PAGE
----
Jetbrains adds tags like "commited to VCS", "test failed/succeeded", "reverted", and much more. It's more than just a history of changes.


Took me a while to realize this is derived from the word duraBILITY. At first I thought this was a russian word being used...


I thought it was called дура (stupid) because 'git' is slang for idiot.


It seems the previous name of the app was "Duralumin" and they just shortened to "Dura".


The root is Latin, duro, which means hard. https://en.m.wiktionary.org/wiki/duro#Latin


I used to run a simple rsync script that copied all my active projects to an external drive every 15 minutes. I figured that if I had a major issue, I'd only lose a limited amount of work, which I could probably re-create without too much trouble.

Lately, I've been using private branches in the early stages of feature development, but you still have to remember to push in case of hardware failure. I also rely on my IDE's local history to get back to a good place if I need it.

I wonder if it would be good to combine these ideas: commit and automatically push every N minutes. Is this something that's being considered for Dura? Or is it a bad idea?

One big challenge must be avoiding commits when someone's right in the middle of typing, although having to stitch a couple adjacent commits together would definitely be better than losing work.


Automatic commits is generally not a good idea. Commits are supposed to be meaningful chunks of work, and meaning requires manual effort.

Automatic pushing is also probably not great. If it's just a backup mirror of some kind maybe, but otherwise you should be doing something like intentionally pushing what you're trying to share.

I don't really think that backups should be tied to git. There's already good backup software, wiring it into git doesn't seem to add anything.


For regular commits, sure, but for snap-shotting your work, I think it's fine. The backup branch would never be shared with anyone else, as you'd either push it to your own workspace/fork or to a clone on a mounted disk.

For this type of ephemeral backup of code-in-progress, I think storing it in git would be really convenient, because you'd just use standard git commands to find what you're looking for without having to deal with another tool.


Convenience could make it worth it. I can't say I'm all that convinced though, because you'll have to learn new concepts (and likely new commands, unless you're a git guru) about the backups anyway.


I always wanted a utility to run in the background, look for changes, run unit tests, and if they pass automatically do a side commit noting it. This looks close.


I think you can do something like that with `watchexec` (or `entr`, if you prefer that):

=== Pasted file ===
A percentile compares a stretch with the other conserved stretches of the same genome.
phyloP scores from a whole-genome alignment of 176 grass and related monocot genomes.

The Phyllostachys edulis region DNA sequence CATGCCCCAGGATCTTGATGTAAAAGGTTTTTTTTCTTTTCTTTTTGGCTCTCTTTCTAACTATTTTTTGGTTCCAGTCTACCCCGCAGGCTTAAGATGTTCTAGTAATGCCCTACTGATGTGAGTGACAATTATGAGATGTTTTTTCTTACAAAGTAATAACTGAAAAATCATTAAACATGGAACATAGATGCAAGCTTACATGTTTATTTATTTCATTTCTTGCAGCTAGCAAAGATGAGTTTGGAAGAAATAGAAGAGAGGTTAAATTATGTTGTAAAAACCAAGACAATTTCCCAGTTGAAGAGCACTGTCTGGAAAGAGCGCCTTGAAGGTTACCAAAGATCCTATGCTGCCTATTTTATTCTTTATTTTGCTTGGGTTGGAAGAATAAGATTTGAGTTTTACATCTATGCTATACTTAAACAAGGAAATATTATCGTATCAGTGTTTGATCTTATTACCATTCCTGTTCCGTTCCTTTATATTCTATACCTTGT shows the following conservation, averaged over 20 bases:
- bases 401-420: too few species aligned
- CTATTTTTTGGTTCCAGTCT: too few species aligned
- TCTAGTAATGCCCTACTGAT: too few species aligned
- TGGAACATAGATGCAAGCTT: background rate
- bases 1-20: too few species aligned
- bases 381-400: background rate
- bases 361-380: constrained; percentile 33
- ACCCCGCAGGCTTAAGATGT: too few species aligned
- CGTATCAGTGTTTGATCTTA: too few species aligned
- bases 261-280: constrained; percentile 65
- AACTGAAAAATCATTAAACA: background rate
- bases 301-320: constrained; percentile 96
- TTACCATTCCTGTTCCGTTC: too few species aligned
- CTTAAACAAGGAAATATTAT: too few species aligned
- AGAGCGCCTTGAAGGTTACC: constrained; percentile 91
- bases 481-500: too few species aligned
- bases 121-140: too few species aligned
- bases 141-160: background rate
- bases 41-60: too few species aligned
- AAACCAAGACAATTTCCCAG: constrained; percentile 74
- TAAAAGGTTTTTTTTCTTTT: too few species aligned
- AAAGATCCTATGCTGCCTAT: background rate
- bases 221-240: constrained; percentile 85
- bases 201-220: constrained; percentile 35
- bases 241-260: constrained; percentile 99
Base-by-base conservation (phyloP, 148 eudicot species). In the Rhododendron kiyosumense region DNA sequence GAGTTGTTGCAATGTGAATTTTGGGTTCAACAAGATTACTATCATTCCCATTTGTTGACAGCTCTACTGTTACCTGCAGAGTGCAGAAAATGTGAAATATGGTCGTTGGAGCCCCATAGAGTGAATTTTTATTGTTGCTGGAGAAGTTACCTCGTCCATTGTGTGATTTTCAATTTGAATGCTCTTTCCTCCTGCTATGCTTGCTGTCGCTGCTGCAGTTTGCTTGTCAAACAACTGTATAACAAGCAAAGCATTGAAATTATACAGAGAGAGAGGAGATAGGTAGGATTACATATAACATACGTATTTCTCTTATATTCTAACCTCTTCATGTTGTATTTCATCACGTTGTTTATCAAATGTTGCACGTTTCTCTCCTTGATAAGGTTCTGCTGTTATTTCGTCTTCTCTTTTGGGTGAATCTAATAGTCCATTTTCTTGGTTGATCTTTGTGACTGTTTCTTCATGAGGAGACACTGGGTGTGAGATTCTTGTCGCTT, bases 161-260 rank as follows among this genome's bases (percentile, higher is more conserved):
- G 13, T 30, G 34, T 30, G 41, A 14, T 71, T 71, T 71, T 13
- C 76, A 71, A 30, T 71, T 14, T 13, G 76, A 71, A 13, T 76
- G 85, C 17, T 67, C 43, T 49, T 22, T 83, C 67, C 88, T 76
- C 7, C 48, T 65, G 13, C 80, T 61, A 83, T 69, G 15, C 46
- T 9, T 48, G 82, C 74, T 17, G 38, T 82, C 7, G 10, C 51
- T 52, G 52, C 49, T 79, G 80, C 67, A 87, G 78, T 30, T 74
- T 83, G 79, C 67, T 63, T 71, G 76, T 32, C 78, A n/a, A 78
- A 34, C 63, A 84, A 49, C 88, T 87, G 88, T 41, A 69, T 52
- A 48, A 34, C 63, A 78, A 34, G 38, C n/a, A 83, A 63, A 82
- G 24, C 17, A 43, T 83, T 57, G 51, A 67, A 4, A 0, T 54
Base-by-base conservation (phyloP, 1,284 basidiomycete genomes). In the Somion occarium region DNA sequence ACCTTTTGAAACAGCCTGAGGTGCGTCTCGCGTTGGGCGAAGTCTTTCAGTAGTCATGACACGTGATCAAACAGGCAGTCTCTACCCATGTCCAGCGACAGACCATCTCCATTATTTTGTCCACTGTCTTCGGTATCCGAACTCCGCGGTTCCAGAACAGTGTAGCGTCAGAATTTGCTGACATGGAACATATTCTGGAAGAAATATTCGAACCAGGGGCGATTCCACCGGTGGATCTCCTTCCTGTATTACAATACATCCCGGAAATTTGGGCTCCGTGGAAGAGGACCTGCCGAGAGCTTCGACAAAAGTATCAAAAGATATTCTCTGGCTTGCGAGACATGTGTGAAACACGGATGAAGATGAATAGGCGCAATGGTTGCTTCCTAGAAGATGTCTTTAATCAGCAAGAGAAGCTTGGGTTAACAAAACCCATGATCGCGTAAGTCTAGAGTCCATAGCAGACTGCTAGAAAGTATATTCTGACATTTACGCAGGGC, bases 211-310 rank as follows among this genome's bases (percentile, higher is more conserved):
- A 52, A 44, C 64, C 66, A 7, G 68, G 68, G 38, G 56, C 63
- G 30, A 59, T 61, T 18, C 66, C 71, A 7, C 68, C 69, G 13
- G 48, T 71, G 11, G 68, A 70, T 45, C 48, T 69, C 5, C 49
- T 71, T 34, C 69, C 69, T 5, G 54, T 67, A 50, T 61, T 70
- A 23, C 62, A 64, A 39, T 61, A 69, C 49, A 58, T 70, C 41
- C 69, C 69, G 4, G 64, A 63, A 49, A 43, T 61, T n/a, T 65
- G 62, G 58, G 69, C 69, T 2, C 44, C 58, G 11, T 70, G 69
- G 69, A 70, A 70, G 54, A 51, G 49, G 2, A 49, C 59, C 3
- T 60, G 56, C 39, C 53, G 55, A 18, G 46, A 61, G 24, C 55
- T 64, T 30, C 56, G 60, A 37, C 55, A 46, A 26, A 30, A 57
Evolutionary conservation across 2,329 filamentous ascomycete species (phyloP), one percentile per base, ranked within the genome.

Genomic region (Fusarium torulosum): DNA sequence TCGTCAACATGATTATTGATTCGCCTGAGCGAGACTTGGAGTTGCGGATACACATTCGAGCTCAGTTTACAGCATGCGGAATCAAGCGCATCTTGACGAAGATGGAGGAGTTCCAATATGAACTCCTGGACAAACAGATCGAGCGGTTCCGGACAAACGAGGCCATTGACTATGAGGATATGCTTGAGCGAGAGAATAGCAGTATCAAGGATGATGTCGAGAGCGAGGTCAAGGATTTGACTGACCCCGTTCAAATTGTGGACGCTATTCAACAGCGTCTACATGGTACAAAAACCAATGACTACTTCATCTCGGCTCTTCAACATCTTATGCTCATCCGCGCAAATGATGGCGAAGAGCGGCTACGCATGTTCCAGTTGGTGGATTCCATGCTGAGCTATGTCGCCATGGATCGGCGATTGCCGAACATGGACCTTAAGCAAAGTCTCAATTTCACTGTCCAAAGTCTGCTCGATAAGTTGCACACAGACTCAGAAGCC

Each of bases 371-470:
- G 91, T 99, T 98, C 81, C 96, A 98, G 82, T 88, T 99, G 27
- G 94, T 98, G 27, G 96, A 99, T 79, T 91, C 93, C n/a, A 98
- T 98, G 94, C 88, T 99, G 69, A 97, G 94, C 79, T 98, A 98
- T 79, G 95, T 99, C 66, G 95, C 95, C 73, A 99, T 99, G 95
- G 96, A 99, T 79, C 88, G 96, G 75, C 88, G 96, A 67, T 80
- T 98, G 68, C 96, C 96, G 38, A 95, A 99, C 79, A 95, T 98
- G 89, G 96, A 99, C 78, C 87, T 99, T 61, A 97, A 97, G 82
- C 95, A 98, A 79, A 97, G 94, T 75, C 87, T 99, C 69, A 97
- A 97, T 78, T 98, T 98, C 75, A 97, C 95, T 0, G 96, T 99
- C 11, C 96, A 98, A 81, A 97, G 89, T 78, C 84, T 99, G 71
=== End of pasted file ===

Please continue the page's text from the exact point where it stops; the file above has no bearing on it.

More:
watchexec -c -e go 'go test ./... && git commit -am "Tests pass"'


I use this, in my .vimrc:

  :set backup
  :set backupdir=/home/kaz/.vimbackup
  :let &g:backupext=("." . strftime("%y-%m-%d.%H:%M:%S"))
That's it. No messing around with git; protects files that are not in git, and can save you even in he face of "rm -rf .* *".


There is also the `undofile` option, which stores your undo-history permanently on disk. You can also go to an earlier version of the file from 4 hours ago with `:earlier 4h`.


How good is that for boo-boo situations that you caused outside of the editor entirly? Like deleting a file?


I suppose you know the answer, but in case anyone wonders: It won't help you. You can of course use it together with the `backup` option.


It's impossible not to note that emacs does this well too. Setting

   (setq backup-directory-alist `(("." "/home/user/some/dir/you/chose/backup/))
         version-control t
         kept-new-versions 50
         kept-old-versions 50)
sets up a directory with many versions of every file ever edited. Additionally

   (setq auto-save-file-name-transforms `((".*" "/home/user/some/dir/you/chose/auto-save/" t)))
does the same for even unsaved changes.


Vim doesn't do it "well" with the settings above, just "good enough". The time stamp suffix is calculated just once when you start Vim, set in the global backupext option. If we :e edit files in an existing Vim session, they all get backups with that time stamp. It needs to be calculated as a buffer-specific value of that option, if there is such a thing, on every new edit.


I just found that the Vim manual recommends, right in the doc for backupext, the use of the BufWritePre hook instead, so:

  :au BufWritePre * let &backupext=("." . strftime("%y-%m-%d.%H:%M:%S"))
This has the right effect that every time you save with :w, a new backup is made of the previous contents.


I don’t understand these backup tools which masquerade as VCS extensions.

I want my VCS commits to be intentional. If they’re not then I’m just using a fancy VCS tool[1] for backup—just set up a _dumb_ backup routine that backs up every X interval and doesn’t have to care about the intentionality behind any changes made (the domain of version control).